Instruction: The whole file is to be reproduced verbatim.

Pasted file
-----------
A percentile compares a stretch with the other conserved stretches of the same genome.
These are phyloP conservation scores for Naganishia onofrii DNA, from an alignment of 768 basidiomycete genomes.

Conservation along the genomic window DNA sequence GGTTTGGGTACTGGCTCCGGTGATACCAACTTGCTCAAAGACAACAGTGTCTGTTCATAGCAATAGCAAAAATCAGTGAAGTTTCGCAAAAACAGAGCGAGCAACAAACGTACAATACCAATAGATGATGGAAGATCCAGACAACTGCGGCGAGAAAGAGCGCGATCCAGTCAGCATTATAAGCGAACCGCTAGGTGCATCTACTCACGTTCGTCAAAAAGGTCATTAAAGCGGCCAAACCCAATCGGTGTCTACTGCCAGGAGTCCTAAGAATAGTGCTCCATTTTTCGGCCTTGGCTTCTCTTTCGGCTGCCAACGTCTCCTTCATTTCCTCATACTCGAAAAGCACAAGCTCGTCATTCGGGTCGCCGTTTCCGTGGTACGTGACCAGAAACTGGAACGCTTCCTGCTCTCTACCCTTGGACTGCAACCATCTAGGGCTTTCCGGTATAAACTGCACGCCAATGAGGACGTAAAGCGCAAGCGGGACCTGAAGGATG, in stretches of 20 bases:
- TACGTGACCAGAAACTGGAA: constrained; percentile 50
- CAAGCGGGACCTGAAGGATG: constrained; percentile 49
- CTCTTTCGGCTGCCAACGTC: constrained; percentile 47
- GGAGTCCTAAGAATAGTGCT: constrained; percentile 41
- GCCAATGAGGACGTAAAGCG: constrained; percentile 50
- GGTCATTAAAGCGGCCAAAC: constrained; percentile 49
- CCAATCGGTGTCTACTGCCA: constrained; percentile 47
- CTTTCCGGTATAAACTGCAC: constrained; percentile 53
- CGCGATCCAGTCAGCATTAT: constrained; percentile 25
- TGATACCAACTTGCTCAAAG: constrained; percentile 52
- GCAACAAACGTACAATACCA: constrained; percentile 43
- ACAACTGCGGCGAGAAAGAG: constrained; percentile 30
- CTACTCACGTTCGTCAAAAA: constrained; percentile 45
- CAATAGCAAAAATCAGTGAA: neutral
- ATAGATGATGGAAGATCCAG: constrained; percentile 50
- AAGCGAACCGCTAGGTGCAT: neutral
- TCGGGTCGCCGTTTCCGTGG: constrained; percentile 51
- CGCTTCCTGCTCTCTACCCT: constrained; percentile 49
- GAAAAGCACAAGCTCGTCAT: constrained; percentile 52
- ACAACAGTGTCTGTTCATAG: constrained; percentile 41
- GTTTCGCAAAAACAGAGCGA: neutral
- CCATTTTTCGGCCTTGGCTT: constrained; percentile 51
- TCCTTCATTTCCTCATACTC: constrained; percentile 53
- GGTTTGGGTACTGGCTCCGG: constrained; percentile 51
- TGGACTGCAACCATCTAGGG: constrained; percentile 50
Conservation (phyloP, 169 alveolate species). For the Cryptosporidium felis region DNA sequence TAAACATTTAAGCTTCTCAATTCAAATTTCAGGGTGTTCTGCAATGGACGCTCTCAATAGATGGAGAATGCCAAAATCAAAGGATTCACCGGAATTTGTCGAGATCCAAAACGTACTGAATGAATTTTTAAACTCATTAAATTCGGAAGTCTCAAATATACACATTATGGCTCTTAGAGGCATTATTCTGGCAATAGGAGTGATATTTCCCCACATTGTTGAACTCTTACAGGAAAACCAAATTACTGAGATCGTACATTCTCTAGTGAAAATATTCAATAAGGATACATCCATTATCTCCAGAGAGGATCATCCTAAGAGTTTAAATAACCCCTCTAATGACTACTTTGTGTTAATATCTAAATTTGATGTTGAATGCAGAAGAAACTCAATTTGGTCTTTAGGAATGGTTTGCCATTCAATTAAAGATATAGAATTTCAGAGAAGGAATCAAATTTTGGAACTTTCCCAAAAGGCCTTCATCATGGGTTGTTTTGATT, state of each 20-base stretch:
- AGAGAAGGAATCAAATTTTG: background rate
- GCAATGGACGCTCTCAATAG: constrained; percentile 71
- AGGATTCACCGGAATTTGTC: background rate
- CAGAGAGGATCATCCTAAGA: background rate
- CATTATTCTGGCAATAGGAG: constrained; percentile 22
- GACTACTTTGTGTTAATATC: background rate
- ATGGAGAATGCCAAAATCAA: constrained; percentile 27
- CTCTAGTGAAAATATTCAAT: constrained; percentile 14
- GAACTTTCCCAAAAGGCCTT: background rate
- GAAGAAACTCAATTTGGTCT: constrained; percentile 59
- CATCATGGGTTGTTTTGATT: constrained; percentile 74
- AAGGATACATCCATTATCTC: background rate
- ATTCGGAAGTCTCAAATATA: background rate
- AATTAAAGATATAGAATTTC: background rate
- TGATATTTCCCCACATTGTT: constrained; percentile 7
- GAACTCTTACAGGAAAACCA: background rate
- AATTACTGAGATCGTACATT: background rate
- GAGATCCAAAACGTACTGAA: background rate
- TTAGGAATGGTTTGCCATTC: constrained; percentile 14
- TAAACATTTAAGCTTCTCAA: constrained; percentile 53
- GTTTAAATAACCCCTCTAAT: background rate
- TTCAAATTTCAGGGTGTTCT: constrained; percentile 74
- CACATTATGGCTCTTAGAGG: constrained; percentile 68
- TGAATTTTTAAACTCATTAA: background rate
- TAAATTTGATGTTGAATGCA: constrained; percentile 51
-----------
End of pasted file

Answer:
A percentile compares a stretch with the other conserved stretches of the same genome.
These are phyloP conservation scores for Naganishia onofrii DNA, from an alignment of 768 basidiomycete genomes.

Conservation along the genomic window DNA sequence GGTTTGGGTACTGGCTCCGGTGATACCAACTTGCTCAAAGACAACAGTGTCTGTTCATAGCAATAGCAAAAATCAGTGAAGTTTCGCAAAAACAGAGCGAGCAACAAACGTACAATACCAATAGATGATGGAAGATCCAGACAACTGCGGCGAGAAAGAGCGCGATCCAGTCAGCATTATAAGCGAACCGCTAGGTGCATCTACTCACGTTCGTCAAAAAGGTCATTAAAGCGGCCAAACCCAATCGGTGTCTACTGCCAGGAGTCCTAAGAATAGTGCTCCATTTTTCGGCCTTGGCTTCTCTTTCGGCTGCCAACGTCTCCTTCATTTCCTCATACTCGAAAAGCACAAGCTCGTCATTCGGGTCGCCGTTTCCGTGGTACGTGACCAGAAACTGGAACGCTTCCTGCTCTCTACCCTTGGACTGCAACCATCTAGGGCTTTCCGGTATAAACTGCACGCCAATGAGGACGTAAAGCGCAAGCGGGACCTGAAGGATG, in stretches of 20 bases:
- TACGTGACCAGAAACTGGAA: constrained; percentile 50
- CAAGCGGGACCTGAAGGATG: constrained; percentile 49
- CTCTTTCGGCTGCCAACGTC: constrained; percentile 47
- GGAGTCCTAAGAATAGTGCT: constrained; percentile 41
- GCCAATGAGGACGTAAAGCG: constrained; percentile 50
- GGTCATTAAAGCGGCCAAAC: constrained; percentile 49
- CCAATCGGTGTCTACTGCCA: constrained; percentile 47
- CTTTCCGGTATAAACTGCAC: constrained; percentile 53
- CGCGATCCAGTCAGCATTAT: constrained; percentile 25
- TGATACCAACTTGCTCAAAG: constrained; percentile 52
- GCAACAAACGTACAATACCA: constrained; percentile 43
- ACAACTGCGGCGAGAAAGAG: constrained; percentile 30
- CTACTCACGTTCGTCAAAAA: constrained; percentile 45
- CAATAGCAAAAATCAGTGAA: neutral
- ATAGATGATGGAAGATCCAG: constrained; percentile 50
- AAGCGAACCGCTAGGTGCAT: neutral
- TCGGGTCGCCGTTTCCGTGG: constrained; percentile 51
- CGCTTCCTGCTCTCTACCCT: constrained; percentile 49
- GAAAAGCACAAGCTCGTCAT: constrained; percentile 52
- ACAACAGTGTCTGTTCATAG: constrained; percentile 41
- GTTTCGCAAAAACAGAGCGA: neutral
- CCATTTTTCGGCCTTGGCTT: constrained; percentile 51
- TCCTTCATTTCCTCATACTC: constrained; percentile 53
- GGTTTGGGTACTGGCTCCGG: constrained; percentile 51
- TGGACTGCAACCATCTAGGG: constrained; percentile 50
Conservation (phyloP, 169 alveolate species). For the Cryptosporidium felis region DNA sequence TAAACATTTAAGCTTCTCAATTCAAATTTCAGGGTGTTCTGCAATGGACGCTCTCAATAGATGGAGAATGCCAAAATCAAAGGATTCACCGGAATTTGTCGAGATCCAAAACGTACTGAATGAATTTTTAAACTCATTAAATTCGGAAGTCTCAAATATACACATTATGGCTCTTAGAGGCATTATTCTGGCAATAGGAGTGATATTTCCCCACATTGTTGAACTCTTACAGGAAAACCAAATTACTGAGATCGTACATTCTCTAGTGAAAATATTCAATAAGGATACATCCATTATCTCCAGAGAGGATCATCCTAAGAGTTTAAATAACCCCTCTAATGACTACTTTGTGTTAATATCTAAATTTGATGTTGAATGCAGAAGAAACTCAATTTGGTCTTTAGGAATGGTTTGCCATTCAATTAAAGATATAGAATTTCAGAGAAGGAATCAAATTTTGGAACTTTCCCAAAAGGCCTTCATCATGGGTTGTTTTGATT, state of each 20-base stretch:
- AGAGAAGGAATCAAATTTTG: background rate
- GCAATGGACGCTCTCAATAG: constrained; percentile 71
- AGGATTCACCGGAATTTGTC: background rate
- CAGAGAGGATCATCCTAAGA: background rate
- CATTATTCTGGCAATAGGAG: constrained; percentile 22
- GACTACTTTGTGTTAATATC: background rate
- ATGGAGAATGCCAAAATCAA: constrained; percentile 27
- CTCTAGTGAAAATATTCAAT: constrained; percentile 14
- GAACTTTCCCAAAAGGCCTT: background rate
- GAAGAAACTCAATTTGGTCT: constrained; percentile 59
- CATCATGGGTTGTTTTGATT: constrained; percentile 74
- AAGGATACATCCATTATCTC: background rate
- ATTCGGAAGTCTCAAATATA: background rate
- AATTAAAGATATAGAATTTC: background rate
- TGATATTTCCCCACATTGTT: constrained; percentile 7
- GAACTCTTACAGGAAAACCA: background rate
- AATTACTGAGATCGTACATT: background rate
- GAGATCCAAAACGTACTGAA: background rate
- TTAGGAATGGTTTGCCATTC: constrained; percentile 14
- TAAACATTTAAGCTTCTCAA: constrained; percentile 53
- GTTTAAATAACCCCTCTAAT: background rate
- TTCAAATTTCAGGGTGTTCT: constrained; percentile 74
- CACATTATGGCTCTTAGAGG: constrained; percentile 68
- TGAATTTTTAAACTCATTAA: background rate
- TAAATTTGATGTTGAATGCA: constrained; percentile 51